By Canon Gerry Conroy

Though it may seem strange to say, one of the things I have learned from this whole covid experience is how wonderfully complex and amazing the human body is. All this talk of the body sending a first wave of Immune cells to fight infection and signalling back to the brain the nature of the infection so that it can send a second more targeted wave of antibodies and all this without us even being aware the brain is doing all this. The body is a marvellous thing – when it is working well.

So much is going on we are not aware of and take for granted. I suppose that it is the same for so much in the universe, we are constantly discovering new marvels, growing in understanding of the intricacies of nature that can pass us by unnoticed and unappreciated. The more we understand, the more we can appreciate why things happen the way they do.

I’m not sure, however, that it is the same when it comes to life and to faith. There are certain things that I think we will always struggle to make sense of and see how they fit in with the whole of reality in a way that makes sense to us. One of the challenging things I find about our faith is stated in that second reading where it says, ‘Although he was Son, he learnt to obey through suffering’. It puts the cross at the heart of Christ’s life as something that was necessary for him to undergo, but it also puts the cross at the heart of our lives, because as Christ said, wherever he is, his servant will be there too. No matter how much human beings may come to know, I suspect that will always be something we will struggle to understand and accept. The Cross may well be to do with the relation that exists between love and obedience, but that it is only attainable in this life through suffering will always be a sore point.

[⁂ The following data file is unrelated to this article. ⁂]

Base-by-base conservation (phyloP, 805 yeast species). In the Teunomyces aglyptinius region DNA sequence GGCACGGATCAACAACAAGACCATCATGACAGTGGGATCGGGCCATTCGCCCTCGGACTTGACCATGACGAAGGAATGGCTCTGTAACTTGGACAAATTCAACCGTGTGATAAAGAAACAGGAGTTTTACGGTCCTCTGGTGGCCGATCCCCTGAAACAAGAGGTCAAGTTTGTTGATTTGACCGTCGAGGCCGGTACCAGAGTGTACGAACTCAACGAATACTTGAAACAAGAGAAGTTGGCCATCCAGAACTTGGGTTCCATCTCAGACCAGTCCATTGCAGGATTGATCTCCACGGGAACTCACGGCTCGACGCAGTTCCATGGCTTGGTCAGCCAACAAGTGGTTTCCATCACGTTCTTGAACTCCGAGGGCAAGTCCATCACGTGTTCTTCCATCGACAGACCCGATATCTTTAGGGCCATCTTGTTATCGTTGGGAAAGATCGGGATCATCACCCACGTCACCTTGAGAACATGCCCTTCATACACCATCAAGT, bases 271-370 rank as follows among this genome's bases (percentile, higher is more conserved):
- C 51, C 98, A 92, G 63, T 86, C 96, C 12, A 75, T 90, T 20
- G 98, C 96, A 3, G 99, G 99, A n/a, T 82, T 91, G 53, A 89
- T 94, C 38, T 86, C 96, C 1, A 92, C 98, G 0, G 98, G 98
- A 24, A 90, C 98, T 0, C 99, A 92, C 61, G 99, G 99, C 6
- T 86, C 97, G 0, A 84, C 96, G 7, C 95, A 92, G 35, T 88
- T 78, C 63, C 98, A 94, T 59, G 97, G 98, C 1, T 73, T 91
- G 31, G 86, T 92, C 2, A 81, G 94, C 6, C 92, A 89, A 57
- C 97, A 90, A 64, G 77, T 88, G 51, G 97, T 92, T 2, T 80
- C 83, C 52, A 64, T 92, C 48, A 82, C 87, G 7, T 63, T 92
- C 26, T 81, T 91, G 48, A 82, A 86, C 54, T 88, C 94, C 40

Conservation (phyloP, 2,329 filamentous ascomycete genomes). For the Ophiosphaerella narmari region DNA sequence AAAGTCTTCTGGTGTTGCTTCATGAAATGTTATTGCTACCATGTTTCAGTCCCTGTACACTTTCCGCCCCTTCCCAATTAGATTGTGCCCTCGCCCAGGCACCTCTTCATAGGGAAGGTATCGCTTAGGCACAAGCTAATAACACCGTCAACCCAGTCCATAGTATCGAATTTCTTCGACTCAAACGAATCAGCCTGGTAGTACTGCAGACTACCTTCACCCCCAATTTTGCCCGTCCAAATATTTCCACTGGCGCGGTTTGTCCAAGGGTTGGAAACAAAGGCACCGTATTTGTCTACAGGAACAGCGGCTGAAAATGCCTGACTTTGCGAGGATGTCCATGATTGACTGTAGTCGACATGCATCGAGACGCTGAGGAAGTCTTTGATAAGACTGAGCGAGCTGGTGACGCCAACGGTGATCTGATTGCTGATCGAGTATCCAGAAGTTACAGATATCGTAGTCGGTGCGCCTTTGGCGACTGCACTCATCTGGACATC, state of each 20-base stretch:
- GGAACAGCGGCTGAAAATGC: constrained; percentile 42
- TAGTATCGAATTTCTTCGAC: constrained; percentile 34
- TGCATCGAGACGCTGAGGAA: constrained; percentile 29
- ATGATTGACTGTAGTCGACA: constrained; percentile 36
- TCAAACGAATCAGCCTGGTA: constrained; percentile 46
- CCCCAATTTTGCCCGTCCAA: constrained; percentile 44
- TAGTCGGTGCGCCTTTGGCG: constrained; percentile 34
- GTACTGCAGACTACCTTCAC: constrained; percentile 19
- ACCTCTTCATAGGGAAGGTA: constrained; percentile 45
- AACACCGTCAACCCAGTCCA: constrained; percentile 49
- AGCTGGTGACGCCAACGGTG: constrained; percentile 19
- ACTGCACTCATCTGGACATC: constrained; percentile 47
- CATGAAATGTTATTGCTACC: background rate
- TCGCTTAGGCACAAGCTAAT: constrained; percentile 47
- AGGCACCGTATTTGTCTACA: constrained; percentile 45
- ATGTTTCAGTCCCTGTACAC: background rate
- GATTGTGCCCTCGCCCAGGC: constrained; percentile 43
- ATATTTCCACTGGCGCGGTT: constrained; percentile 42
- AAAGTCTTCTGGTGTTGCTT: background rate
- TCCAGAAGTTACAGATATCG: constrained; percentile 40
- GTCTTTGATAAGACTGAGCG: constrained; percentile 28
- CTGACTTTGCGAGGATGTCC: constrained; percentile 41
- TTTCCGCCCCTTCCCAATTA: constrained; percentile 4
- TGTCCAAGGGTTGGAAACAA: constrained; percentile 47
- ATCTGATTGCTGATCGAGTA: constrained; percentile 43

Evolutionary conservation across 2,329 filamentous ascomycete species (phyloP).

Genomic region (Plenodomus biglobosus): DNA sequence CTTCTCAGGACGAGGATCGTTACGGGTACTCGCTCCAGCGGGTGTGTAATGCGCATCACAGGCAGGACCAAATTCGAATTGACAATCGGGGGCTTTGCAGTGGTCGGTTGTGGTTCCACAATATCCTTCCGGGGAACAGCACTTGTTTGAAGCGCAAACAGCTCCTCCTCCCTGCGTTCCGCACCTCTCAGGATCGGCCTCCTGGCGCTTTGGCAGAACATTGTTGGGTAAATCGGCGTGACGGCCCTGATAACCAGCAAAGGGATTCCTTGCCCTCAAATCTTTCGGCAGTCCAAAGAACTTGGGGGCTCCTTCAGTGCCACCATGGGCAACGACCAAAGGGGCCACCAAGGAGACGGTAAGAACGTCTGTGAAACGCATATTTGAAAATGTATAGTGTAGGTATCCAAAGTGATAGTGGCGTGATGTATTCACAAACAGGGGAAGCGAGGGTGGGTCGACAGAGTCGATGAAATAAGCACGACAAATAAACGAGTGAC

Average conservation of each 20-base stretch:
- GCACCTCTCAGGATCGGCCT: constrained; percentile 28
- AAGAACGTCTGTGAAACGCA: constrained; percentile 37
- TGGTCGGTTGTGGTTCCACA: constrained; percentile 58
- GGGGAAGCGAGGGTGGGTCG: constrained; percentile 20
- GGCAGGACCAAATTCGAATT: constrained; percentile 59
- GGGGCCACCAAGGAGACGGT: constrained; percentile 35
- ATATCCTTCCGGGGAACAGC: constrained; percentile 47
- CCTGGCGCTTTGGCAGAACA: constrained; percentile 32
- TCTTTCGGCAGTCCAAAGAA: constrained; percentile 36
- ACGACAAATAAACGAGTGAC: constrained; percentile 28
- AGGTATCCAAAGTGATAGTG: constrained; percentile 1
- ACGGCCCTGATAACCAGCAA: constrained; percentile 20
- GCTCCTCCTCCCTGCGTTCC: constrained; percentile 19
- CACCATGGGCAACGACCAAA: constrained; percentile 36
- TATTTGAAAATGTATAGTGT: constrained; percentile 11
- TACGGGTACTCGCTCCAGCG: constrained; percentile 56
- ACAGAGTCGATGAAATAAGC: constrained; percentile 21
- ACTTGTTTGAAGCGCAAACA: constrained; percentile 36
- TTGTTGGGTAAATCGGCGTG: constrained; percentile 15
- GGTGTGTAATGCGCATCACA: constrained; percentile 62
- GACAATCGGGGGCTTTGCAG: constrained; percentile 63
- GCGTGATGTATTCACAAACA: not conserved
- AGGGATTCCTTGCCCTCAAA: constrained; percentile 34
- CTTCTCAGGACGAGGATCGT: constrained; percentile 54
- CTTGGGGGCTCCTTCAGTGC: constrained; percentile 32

There is in love something of a giving of oneself to another that involves sacrificing something of oneself. That comes out clearly in being part of a family. It is not surprising that in our society which seeks at just about any cost to avoid suffering and inconvenience, many reject being a parent because of the sacrifice to themselves it would entail. There is a subjecting oneself to another, a submitting of one’s life to another in obedience to their continuing existence. Something that the Christian tradition can hold up as an example of the purest idealistic love, but also one that we humans can so easily subvert into something cruel and inhuman.

It was on the emptiness of the cross that Christ emptied himself in obedience to the will of the Father, undoing, if you will, the disobedience of Adam and Eve and all the dis-obediences of our lives, when we choose our own will, our own way, rather than the will of God, when we choose ourselves over practical love. It was on the Cross that Christ  chose a pure love that requires a complete emptying of oneself, a complete giving of oneself, a love that in all honesty I think few of us ever really achieve, even though it is what we are searching and yearning for because it is there we sense we will find the fulfilment of our humanity. Perhaps it is only in God that we will find it, only in the darkness of faith that is willing to be emptied of all it holds onto that we will know such love. Understanding is a wonderfully powerful thing. Faith, hope and love on the other hand are wonderfully paradoxically fulfilling in a completely different way, a way that requires us emptying ourselves and letting God be God for us.

Canon Conroy is parish priest of St Patrick’s, Dumbarton

Leave a Reply